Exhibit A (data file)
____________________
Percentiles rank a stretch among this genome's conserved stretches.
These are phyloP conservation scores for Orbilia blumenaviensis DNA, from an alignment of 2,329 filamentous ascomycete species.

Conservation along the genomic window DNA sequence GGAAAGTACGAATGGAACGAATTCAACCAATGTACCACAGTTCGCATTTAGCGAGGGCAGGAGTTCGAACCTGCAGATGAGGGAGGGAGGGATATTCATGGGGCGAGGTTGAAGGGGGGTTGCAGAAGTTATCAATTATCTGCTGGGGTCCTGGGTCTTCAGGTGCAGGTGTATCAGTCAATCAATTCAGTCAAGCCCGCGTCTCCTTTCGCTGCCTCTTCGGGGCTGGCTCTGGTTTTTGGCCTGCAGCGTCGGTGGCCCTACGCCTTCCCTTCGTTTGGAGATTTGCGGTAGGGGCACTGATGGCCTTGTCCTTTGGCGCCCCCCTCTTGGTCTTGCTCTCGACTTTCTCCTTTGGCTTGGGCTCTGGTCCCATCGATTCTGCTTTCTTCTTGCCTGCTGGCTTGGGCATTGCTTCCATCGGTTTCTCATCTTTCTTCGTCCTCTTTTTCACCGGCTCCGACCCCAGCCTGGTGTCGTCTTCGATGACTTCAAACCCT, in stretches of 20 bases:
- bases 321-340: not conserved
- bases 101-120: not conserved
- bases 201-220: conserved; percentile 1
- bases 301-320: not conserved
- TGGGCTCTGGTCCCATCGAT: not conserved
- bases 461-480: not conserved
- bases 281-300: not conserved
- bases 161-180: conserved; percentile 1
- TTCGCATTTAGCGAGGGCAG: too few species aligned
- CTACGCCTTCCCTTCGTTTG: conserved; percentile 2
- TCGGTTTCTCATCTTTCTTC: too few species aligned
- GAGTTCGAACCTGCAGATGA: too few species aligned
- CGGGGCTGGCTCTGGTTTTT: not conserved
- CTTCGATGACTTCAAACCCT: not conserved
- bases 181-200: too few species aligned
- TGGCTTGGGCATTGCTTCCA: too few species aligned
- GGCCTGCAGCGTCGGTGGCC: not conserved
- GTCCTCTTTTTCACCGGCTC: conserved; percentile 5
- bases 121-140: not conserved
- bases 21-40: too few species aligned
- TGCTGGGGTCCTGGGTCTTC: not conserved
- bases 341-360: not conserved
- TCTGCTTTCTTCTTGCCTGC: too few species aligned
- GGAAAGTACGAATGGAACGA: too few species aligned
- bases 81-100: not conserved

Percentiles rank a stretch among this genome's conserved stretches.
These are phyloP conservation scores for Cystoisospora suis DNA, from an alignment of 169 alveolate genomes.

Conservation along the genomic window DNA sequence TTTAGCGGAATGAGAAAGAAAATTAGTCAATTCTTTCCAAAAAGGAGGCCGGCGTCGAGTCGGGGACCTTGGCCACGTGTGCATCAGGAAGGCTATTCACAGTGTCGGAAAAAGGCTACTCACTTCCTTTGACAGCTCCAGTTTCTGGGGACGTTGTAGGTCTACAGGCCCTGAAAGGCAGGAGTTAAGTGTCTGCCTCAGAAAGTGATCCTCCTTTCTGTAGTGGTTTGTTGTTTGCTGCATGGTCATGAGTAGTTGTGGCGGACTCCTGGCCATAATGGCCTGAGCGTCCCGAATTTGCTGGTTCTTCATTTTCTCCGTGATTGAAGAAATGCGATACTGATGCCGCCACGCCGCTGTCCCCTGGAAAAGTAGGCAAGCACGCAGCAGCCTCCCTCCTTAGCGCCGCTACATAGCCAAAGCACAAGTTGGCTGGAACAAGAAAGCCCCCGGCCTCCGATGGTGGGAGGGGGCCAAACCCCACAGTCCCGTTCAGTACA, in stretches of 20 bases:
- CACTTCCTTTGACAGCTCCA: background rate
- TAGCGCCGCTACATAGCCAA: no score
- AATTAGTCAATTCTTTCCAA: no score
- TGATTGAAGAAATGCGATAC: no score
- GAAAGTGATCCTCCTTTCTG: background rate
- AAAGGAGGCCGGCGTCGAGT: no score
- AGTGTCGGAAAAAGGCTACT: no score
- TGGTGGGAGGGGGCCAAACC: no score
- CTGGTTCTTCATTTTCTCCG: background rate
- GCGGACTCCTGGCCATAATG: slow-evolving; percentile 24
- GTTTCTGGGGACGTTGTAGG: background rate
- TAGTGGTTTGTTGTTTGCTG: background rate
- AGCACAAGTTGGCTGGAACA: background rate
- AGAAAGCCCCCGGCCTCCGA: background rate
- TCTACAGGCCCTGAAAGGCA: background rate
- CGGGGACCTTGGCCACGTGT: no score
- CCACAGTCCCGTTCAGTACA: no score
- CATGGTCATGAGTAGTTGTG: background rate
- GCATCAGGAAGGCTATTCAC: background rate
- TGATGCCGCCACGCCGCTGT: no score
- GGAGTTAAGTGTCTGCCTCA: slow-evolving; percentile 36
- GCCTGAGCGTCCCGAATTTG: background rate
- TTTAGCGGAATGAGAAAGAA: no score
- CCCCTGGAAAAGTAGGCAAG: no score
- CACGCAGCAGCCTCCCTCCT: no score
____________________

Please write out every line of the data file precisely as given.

Percentiles rank a stretch among this genome's conserved stretches.
These are phyloP conservation scores for Orbilia blumenaviensis DNA, from an alignment of 2,329 filamentous ascomycete species.

Conservation along the genomic window DNA sequence GGAAAGTACGAATGGAACGAATTCAACCAATGTACCACAGTTCGCATTTAGCGAGGGCAGGAGTTCGAACCTGCAGATGAGGGAGGGAGGGATATTCATGGGGCGAGGTTGAAGGGGGGTTGCAGAAGTTATCAATTATCTGCTGGGGTCCTGGGTCTTCAGGTGCAGGTGTATCAGTCAATCAATTCAGTCAAGCCCGCGTCTCCTTTCGCTGCCTCTTCGGGGCTGGCTCTGGTTTTTGGCCTGCAGCGTCGGTGGCCCTACGCCTTCCCTTCGTTTGGAGATTTGCGGTAGGGGCACTGATGGCCTTGTCCTTTGGCGCCCCCCTCTTGGTCTTGCTCTCGACTTTCTCCTTTGGCTTGGGCTCTGGTCCCATCGATTCTGCTTTCTTCTTGCCTGCTGGCTTGGGCATTGCTTCCATCGGTTTCTCATCTTTCTTCGTCCTCTTTTTCACCGGCTCCGACCCCAGCCTGGTGTCGTCTTCGATGACTTCAAACCCT, in stretches of 20 bases:
- bases 321-340: not conserved
- bases 101-120: not conserved
- bases 201-220: conserved; percentile 1
- bases 301-320: not conserved
- TGGGCTCTGGTCCCATCGAT: not conserved
- bases 461-480: not conserved
- bases 281-300: not conserved
- bases 161-180: conserved; percentile 1
- TTCGCATTTAGCGAGGGCAG: too few species aligned
- CTACGCCTTCCCTTCGTTTG: conserved; percentile 2
- TCGGTTTCTCATCTTTCTTC: too few species aligned
- GAGTTCGAACCTGCAGATGA: too few species aligned
- CGGGGCTGGCTCTGGTTTTT: not conserved
- CTTCGATGACTTCAAACCCT: not conserved
- bases 181-200: too few species aligned
- TGGCTTGGGCATTGCTTCCA: too few species aligned
- GGCCTGCAGCGTCGGTGGCC: not conserved
- GTCCTCTTTTTCACCGGCTC: conserved; percentile 5
- bases 121-140: not conserved
- bases 21-40: too few species aligned
- TGCTGGGGTCCTGGGTCTTC: not conserved
- bases 341-360: not conserved
- TCTGCTTTCTTCTTGCCTGC: too few species aligned
- GGAAAGTACGAATGGAACGA: too few species aligned
- bases 81-100: not conserved

Percentiles rank a stretch among this genome's conserved stretches.
These are phyloP conservation scores for Cystoisospora suis DNA, from an alignment of 169 alveolate genomes.

Conservation along the genomic window DNA sequence TTTAGCGGAATGAGAAAGAAAATTAGTCAATTCTTTCCAAAAAGGAGGCCGGCGTCGAGTCGGGGACCTTGGCCACGTGTGCATCAGGAAGGCTATTCACAGTGTCGGAAAAAGGCTACTCACTTCCTTTGACAGCTCCAGTTTCTGGGGACGTTGTAGGTCTACAGGCCCTGAAAGGCAGGAGTTAAGTGTCTGCCTCAGAAAGTGATCCTCCTTTCTGTAGTGGTTTGTTGTTTGCTGCATGGTCATGAGTAGTTGTGGCGGACTCCTGGCCATAATGGCCTGAGCGTCCCGAATTTGCTGGTTCTTCATTTTCTCCGTGATTGAAGAAATGCGATACTGATGCCGCCACGCCGCTGTCCCCTGGAAAAGTAGGCAAGCACGCAGCAGCCTCCCTCCTTAGCGCCGCTACATAGCCAAAGCACAAGTTGGCTGGAACAAGAAAGCCCCCGGCCTCCGATGGTGGGAGGGGGCCAAACCCCACAGTCCCGTTCAGTACA, in stretches of 20 bases:
- CACTTCCTTTGACAGCTCCA: background rate
- TAGCGCCGCTACATAGCCAA: no score
- AATTAGTCAATTCTTTCCAA: no score
- TGATTGAAGAAATGCGATAC: no score
- GAAAGTGATCCTCCTTTCTG: background rate
- AAAGGAGGCCGGCGTCGAGT: no score
- AGTGTCGGAAAAAGGCTACT: no score
- TGGTGGGAGGGGGCCAAACC: no score
- CTGGTTCTTCATTTTCTCCG: background rate
- GCGGACTCCTGGCCATAATG: slow-evolving; percentile 24
- GTTTCTGGGGACGTTGTAGG: background rate
- TAGTGGTTTGTTGTTTGCTG: background rate
- AGCACAAGTTGGCTGGAACA: background rate
- AGAAAGCCCCCGGCCTCCGA: background rate
- TCTACAGGCCCTGAAAGGCA: background rate
- CGGGGACCTTGGCCACGTGT: no score
- CCACAGTCCCGTTCAGTACA: no score
- CATGGTCATGAGTAGTTGTG: background rate
- GCATCAGGAAGGCTATTCAC: background rate
- TGATGCCGCCACGCCGCTGT: no score
- GGAGTTAAGTGTCTGCCTCA: slow-evolving; percentile 36
- GCCTGAGCGTCCCGAATTTG: background rate
- TTTAGCGGAATGAGAAAGAA: no score
- CCCCTGGAAAAGTAGGCAAG: no score
- CACGCAGCAGCCTCCCTCCT: no score